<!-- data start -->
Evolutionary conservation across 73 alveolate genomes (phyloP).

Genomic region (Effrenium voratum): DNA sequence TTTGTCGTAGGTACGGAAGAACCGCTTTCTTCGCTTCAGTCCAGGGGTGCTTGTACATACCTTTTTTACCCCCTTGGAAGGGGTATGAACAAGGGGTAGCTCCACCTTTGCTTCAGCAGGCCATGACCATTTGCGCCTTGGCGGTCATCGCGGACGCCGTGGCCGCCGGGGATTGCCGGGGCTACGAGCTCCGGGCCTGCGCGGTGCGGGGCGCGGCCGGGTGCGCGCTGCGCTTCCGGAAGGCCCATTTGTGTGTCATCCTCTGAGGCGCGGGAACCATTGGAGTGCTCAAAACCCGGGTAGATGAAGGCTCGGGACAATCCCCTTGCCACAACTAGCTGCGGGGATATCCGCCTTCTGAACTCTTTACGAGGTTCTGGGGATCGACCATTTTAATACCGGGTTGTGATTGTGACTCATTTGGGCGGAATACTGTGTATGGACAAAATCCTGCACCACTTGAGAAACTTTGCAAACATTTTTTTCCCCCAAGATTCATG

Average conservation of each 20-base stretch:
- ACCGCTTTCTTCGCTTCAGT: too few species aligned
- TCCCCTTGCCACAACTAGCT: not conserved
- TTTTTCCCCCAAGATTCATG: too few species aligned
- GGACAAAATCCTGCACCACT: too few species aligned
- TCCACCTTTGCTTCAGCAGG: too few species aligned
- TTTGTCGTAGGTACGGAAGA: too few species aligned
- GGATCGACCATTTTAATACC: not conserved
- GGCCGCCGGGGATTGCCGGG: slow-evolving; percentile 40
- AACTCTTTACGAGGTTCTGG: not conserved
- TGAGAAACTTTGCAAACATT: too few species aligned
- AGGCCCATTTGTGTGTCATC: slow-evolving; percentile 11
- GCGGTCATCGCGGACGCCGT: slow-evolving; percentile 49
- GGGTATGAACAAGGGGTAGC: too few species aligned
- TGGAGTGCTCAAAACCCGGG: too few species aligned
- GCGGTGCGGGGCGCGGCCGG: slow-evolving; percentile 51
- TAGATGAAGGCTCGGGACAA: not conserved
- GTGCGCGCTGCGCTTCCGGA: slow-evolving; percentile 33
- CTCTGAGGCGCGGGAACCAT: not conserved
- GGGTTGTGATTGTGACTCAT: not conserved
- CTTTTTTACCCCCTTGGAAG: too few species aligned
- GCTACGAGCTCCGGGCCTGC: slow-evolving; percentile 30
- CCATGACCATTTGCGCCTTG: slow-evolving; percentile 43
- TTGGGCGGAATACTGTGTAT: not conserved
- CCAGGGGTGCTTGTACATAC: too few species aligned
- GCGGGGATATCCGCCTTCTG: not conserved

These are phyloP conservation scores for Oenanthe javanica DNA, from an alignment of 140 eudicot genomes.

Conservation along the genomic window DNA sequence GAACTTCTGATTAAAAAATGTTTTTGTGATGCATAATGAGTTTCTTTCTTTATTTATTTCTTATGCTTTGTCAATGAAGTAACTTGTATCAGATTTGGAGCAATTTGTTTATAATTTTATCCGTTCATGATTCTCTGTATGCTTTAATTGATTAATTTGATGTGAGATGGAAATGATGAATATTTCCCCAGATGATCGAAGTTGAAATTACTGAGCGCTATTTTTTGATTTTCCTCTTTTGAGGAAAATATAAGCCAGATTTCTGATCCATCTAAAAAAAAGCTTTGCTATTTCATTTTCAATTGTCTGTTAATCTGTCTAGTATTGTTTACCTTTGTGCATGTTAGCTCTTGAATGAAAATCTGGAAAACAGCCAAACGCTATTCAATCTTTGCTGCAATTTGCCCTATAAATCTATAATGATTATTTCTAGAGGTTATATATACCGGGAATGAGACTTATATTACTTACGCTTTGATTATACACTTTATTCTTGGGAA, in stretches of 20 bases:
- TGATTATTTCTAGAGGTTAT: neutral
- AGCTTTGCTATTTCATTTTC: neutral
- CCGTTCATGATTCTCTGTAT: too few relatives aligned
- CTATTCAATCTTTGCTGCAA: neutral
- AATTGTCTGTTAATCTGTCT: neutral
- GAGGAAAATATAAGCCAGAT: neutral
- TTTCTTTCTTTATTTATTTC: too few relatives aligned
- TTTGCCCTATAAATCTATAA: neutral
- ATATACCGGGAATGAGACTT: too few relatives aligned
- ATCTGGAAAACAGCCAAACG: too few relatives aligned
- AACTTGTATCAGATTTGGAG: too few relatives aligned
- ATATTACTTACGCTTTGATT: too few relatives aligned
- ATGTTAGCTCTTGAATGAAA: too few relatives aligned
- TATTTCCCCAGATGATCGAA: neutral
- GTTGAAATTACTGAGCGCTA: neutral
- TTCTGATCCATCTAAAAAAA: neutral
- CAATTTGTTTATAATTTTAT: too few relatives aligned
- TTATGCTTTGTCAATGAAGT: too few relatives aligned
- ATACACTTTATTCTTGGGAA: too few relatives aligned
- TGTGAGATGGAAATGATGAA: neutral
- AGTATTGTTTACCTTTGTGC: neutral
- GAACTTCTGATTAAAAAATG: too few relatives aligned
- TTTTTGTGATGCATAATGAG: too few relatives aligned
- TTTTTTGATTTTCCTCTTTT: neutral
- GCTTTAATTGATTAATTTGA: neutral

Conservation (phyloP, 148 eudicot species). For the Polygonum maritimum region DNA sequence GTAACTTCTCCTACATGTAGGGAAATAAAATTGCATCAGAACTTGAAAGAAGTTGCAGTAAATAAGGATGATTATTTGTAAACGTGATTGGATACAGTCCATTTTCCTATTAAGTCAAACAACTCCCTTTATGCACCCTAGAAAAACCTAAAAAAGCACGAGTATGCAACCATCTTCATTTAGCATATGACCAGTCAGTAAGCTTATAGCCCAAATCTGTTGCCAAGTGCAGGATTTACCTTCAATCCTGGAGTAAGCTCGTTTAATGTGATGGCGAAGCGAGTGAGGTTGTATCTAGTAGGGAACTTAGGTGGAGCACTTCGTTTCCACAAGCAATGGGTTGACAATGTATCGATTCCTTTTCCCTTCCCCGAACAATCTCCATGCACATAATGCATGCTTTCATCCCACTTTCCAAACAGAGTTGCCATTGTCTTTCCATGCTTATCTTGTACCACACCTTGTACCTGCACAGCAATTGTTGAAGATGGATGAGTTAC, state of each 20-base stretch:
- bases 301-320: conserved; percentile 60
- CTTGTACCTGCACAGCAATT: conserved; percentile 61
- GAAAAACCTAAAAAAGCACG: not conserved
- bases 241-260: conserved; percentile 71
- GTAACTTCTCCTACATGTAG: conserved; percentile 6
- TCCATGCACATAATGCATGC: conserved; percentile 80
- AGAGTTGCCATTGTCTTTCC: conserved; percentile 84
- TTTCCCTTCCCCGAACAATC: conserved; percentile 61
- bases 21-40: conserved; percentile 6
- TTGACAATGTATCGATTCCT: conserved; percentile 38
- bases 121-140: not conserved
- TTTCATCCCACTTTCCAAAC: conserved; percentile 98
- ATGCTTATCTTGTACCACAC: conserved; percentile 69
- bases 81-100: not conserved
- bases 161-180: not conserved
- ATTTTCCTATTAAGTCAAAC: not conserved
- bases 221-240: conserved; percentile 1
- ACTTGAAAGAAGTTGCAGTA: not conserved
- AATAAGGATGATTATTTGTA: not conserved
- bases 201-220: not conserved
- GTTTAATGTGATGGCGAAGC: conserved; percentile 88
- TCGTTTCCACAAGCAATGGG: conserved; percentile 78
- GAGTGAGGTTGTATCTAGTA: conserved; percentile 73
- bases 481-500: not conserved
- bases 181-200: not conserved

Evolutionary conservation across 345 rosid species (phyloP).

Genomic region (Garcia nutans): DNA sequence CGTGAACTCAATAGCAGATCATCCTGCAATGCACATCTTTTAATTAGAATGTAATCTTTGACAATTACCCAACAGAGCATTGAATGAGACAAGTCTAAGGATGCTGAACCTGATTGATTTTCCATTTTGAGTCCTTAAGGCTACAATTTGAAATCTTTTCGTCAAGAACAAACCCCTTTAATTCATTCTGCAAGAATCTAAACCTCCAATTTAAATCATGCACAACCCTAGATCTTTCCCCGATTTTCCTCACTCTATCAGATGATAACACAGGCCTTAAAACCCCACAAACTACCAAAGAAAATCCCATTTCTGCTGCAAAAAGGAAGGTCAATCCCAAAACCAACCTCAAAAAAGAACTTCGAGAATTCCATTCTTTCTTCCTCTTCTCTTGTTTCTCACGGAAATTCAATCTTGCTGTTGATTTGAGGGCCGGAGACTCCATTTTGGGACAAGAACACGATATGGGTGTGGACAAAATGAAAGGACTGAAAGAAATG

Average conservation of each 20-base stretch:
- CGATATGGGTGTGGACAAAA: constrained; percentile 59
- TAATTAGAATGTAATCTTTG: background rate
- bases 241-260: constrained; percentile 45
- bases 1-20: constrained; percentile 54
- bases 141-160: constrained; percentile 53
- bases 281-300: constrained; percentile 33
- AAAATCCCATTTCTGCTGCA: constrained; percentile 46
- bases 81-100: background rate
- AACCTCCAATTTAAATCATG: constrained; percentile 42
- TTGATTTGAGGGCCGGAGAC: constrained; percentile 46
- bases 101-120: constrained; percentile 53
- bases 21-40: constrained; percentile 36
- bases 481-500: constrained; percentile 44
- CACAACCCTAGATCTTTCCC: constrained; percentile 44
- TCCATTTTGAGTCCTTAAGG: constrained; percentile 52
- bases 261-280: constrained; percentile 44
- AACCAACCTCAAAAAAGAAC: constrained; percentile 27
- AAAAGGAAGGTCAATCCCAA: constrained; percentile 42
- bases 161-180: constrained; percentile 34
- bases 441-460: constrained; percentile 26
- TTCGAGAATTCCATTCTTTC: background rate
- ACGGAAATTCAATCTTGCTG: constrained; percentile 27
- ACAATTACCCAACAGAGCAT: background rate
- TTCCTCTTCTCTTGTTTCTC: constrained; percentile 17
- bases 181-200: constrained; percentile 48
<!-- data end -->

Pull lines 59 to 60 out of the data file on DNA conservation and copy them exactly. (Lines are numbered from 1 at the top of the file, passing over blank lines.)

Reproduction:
- GAAAAACCTAAAAAAGCACG: not conserved
- bases 241-260: conserved; percentile 71